John Niyo, Angelique S. Chengelis and Matt Charboneau preview the Michigan State vs. Indiana and Michigan vs. Nebraska games. The Detroit News
East Lansing — When Rocky Lombardi thought about making his college football debut, it was almost certainly throwing the ball.
But the redshirt freshman had made it clear — he wanted to get on the field however he could for Michigan State. So, when punter Jake Hartbarger injured his kicking leg nearly two weeks ago at Arizona State, the Spartans turned to Lombardi.
The backup quarterback responded with a respectable 32-yard punt with a return that lost 2 yards.
“It was acceptable considering the circumstances,” Lombardi said.
The circumstances were far from what anyone was expecting. After all, it’s not every day a punter leaves a game because of injury. But, when Hartbarger was hurt after the play had been blown dead because of a penalty in the fourth quarter, Lombardi and the Spartans were scrambling.
First, he had to find his helmet. Then came a few swings of the leg and just like that, he’d taken his first college snap.
“I wouldn't have expected this to be my debut,” Lombardi said, “but any opportunity they give me I'm going to take advantage and try to do the best I can and prove that I can be out there.”
It’s something that has been on Lombardi’s mind going back to last season when he was redshirting. Instead of simply running the scout-team offense, the left-footed Lombardi offered up his services when the Spartans were preparing to face a team that had a left-footed punter.
At first, he mentioned it in passing to the coaching staff. But it took some pushing from Lombardi before he finally got a shot in practice.
“Eventually they let me kick the ball and it's just kind of taken off from there,” Lombardi said.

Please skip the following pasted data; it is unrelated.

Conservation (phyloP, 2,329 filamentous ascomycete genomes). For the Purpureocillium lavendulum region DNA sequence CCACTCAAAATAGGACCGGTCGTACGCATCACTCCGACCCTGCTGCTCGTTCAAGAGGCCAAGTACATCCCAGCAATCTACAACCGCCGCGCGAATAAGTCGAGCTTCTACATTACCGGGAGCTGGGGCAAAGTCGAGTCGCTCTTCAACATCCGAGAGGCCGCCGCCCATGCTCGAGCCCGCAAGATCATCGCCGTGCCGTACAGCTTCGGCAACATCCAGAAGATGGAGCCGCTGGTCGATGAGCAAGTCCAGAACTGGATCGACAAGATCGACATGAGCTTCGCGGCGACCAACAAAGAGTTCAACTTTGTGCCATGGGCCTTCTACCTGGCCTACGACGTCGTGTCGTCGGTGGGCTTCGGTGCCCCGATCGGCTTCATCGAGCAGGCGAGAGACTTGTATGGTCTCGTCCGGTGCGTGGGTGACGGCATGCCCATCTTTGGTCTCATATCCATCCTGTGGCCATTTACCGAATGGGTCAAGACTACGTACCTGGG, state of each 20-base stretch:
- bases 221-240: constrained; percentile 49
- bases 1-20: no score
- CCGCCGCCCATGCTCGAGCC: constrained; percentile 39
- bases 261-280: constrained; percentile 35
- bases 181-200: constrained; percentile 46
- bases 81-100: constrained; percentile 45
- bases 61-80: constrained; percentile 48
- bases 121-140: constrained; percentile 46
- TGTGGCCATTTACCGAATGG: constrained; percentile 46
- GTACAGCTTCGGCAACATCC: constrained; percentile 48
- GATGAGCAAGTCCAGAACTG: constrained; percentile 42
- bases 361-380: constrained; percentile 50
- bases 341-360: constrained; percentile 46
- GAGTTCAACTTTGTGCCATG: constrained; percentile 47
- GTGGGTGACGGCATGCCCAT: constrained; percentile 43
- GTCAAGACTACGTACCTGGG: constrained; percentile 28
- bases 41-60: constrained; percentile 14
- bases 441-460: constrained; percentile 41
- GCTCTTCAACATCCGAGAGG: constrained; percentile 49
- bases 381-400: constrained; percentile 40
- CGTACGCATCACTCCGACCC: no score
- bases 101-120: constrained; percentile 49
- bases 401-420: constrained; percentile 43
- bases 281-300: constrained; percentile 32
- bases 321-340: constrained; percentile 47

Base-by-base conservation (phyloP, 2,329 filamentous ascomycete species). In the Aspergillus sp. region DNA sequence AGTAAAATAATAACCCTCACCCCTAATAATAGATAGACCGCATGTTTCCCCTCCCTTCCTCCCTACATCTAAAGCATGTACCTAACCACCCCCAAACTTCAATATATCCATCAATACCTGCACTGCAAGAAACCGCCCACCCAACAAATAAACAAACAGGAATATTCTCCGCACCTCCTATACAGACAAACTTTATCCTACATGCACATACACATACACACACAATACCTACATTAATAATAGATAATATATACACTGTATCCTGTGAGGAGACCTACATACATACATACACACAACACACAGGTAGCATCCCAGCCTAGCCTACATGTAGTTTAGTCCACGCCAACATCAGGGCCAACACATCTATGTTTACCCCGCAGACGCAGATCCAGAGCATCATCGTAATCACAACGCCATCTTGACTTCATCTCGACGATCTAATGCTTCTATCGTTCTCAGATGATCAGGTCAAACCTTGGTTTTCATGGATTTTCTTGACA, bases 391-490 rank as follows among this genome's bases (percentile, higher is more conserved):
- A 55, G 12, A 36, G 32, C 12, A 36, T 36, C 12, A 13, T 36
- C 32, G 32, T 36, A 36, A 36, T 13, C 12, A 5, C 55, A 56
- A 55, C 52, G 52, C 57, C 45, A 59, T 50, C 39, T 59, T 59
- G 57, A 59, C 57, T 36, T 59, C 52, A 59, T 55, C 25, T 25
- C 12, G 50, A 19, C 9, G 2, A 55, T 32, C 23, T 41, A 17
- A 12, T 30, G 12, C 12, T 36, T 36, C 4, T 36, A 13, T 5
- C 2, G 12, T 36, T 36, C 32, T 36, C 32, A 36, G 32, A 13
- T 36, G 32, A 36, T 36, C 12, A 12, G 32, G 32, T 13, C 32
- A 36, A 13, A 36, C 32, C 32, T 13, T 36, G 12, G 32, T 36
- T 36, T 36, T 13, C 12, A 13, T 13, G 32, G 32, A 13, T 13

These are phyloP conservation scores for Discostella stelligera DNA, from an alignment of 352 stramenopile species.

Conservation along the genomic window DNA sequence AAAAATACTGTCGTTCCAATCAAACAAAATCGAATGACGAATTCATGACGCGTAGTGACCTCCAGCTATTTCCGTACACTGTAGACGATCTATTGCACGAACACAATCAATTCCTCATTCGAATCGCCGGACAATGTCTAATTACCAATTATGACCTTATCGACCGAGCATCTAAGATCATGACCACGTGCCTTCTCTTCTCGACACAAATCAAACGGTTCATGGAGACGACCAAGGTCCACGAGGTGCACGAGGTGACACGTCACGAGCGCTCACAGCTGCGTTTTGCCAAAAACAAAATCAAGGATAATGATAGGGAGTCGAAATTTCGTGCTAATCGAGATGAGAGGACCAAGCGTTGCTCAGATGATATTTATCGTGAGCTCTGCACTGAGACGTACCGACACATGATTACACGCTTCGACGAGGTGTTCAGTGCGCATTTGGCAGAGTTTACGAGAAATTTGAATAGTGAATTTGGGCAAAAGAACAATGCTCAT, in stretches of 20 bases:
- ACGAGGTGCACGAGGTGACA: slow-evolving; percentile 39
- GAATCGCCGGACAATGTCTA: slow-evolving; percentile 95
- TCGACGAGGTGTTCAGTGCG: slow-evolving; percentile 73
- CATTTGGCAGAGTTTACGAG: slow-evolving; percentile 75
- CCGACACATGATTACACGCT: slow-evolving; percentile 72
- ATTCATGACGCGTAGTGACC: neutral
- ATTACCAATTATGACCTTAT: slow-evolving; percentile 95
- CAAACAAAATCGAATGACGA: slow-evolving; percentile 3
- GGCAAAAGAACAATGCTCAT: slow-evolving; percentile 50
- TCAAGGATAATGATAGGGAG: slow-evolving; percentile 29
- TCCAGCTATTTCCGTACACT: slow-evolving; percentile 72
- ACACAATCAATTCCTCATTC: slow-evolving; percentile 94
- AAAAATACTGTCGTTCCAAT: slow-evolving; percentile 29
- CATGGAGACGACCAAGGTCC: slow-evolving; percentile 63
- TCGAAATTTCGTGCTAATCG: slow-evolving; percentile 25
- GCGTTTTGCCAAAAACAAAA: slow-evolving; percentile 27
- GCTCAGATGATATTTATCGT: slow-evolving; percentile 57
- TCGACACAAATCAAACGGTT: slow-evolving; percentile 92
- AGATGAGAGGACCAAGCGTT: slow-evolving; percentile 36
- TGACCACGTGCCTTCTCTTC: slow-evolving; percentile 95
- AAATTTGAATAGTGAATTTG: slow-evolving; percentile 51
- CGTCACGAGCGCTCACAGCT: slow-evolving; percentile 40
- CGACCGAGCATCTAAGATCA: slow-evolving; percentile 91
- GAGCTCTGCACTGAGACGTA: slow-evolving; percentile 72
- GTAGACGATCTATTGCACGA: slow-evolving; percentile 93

It’s taken off to the point where the No. 24 Spartans now have turned to Lombardi with Hartbarger out for up to eight weeks. Instead of using true freshman William Przystup this Saturday at Indiana in the Big Ten opener, they’ve decided to allow Lombardi to work in some punting while also preparing each week as quarterback Brian Lewerke’s primary backup.
It creates a bit of a change in day-to-day practices, but Lombardi said it hasn’t been a drastic adjustment.
“He's doing that at that time and then we have different periods throughout the practice that are devoted to punting or a special-teams emphasis part of practice, as well, where there's a four- or five-minute period in there,” Michigan State coach Mark Dantonio said. “He's getting an opportunity to do that and obviously there's after practice, as well.”
The practice of punting is not completely new to Lombardi. As a senior at Valley High in Des Moines, Iowa, Lombardi was the team’s punter. They didn’t punt a lot, Lombardi said, but he recalls kicking the ball as far as 50 yards.
How he’ll approach things now — a traditional-style kick or a rugby-style punt — remains to be seen.
“I really can do either,” Lombardi said. “I’ve been working a little rugby because I hadn’t done it before, really. Now I’m a little more balanced. But, whatever they want I can do.”
An added challenge this week is kicking to Indiana’s J’Shun Harris II. The fifth-year senior was the Big Ten’s special teams player of the week last week and has returned three punts for touchdowns in his career, including an 86-yarder against Ball State.
Harris is coming back from a third ACL injury suffered last season, one in which he still earned honorable mention All-Big Ten accolades despite missing a quarter of the season.
“He's done an outstanding job,” Dantonio said of Harris. “Had a touchdown last week and another one called back.
“He's a guy that you have to defend and you have to work special things throughout practice to really get ready for him, and he should be commended just for coming back from I think his third ACL injury. So, he's a testament to hard work and dedication, there's no question about that.”